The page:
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The Lazy UniverseAn Introduction to the Principle of Least Action$

Jennifer Coopersmith

Print publication date: 2017

Print ISBN-13: 9780198743040

Published to Oxford Scholarship Online: June 2017

DOI: 10.1093/oso/9780198743040.001.0001

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(p.228) Appendix A6.5 Generalized Forces

(p.228) Appendix A6.5 Generalized Forces

The Lazy Universe

Jennifer Coopersmith

Oxford University Press

What is the connection between the potential energy function, V, the force, F, and the generalized force, Q? The virtual work, for N particles, may be transformed from rectangular to generalized coordinates as follows:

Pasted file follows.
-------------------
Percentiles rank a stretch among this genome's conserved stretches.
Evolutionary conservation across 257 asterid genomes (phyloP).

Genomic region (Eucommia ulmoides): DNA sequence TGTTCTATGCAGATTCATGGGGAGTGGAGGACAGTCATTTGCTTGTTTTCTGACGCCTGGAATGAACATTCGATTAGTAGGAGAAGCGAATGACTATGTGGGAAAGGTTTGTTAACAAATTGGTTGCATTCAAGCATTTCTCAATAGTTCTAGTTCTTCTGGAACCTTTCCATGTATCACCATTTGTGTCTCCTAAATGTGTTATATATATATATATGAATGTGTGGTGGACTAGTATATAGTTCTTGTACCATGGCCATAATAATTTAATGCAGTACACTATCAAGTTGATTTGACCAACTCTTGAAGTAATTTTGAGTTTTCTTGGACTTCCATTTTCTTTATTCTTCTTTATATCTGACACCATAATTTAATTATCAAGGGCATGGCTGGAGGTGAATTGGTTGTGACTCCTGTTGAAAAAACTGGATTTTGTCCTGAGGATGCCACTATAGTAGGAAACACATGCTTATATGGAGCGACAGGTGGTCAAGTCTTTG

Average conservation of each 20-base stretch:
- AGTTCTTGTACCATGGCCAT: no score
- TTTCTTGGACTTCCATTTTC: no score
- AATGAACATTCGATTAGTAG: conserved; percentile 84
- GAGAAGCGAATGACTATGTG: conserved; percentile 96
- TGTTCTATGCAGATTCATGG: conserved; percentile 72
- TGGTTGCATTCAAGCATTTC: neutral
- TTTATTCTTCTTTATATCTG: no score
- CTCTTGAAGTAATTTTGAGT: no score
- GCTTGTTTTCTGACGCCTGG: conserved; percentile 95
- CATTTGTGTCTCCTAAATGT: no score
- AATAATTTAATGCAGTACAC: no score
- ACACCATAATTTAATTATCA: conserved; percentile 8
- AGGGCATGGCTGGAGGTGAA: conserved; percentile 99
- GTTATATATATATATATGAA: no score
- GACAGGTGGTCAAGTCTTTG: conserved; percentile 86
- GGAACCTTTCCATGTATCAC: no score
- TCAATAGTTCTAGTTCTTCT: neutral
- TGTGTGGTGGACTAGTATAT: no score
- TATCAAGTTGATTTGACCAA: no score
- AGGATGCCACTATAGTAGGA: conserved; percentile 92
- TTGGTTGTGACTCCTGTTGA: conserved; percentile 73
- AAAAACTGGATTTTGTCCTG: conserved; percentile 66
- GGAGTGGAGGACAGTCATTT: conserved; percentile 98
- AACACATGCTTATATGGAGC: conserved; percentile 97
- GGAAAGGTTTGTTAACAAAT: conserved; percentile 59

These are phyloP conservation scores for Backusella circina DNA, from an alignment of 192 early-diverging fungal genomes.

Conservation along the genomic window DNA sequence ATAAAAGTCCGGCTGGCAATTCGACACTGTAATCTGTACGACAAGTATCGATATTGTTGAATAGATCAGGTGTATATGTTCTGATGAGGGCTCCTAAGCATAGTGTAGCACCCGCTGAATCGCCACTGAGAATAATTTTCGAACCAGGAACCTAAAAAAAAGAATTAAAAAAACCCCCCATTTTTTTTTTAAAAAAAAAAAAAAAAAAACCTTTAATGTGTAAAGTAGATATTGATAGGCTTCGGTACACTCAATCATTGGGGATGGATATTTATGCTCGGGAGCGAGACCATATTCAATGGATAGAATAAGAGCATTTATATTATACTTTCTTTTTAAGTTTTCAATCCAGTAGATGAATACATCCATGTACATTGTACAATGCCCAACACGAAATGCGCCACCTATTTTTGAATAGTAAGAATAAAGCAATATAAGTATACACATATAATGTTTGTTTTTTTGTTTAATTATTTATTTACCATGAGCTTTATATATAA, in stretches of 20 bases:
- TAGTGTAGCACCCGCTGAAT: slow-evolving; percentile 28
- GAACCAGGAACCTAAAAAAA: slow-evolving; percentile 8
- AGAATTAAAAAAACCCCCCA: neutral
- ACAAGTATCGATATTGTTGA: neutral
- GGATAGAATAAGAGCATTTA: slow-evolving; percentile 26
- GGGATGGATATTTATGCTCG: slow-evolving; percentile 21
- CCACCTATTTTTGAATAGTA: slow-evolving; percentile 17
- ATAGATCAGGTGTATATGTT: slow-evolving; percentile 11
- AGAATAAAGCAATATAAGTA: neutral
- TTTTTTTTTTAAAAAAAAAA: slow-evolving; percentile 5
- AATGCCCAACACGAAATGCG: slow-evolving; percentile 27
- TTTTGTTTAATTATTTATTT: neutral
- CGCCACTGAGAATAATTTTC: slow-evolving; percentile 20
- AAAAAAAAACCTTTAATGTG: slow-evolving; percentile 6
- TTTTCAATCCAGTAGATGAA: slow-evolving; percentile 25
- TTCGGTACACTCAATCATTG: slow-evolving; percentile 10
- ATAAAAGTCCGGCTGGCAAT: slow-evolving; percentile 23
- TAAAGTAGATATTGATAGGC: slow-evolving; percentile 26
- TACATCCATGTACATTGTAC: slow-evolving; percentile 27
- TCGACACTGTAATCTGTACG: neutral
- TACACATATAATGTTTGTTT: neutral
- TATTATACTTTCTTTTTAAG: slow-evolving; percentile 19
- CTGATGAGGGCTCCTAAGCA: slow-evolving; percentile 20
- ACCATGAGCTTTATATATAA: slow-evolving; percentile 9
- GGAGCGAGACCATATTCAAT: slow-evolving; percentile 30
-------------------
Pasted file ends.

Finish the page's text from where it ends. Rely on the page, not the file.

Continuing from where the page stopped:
Therefore the generalized forces, Qj, are given by:

Qj=i=1NFiriqjj=1 to M

Note how the upper limits, N, or M, are not the same. In the especially simple case of a ‘central potential’, that is, V=V(r1,r2,rN), we have:

Fi=Vrii=1 to N,andQj=i=1NVririqj=Vqjj=1 to M

More generally we have V=V(r1,r2,rN;r˙1,r˙2,r˙N;t), and then

Qj=Vqj+ddtVq˙jj=1 to M

and the Lagrange Equations become

ddtLq˙jLqj=Qjj=1 to M

(p.229) where L includes only the conservative forces, and Qj comprises the non-conservative forces such as frictional forces. (Note that these non-conservative forces are still to be expressed in functional form, for example, Qj=F/q˙j where F is Rayleigh’s dissipation function.) In summary, the non-conservative forces introduce a ‘right-hand side’ to the Lagrange Equations.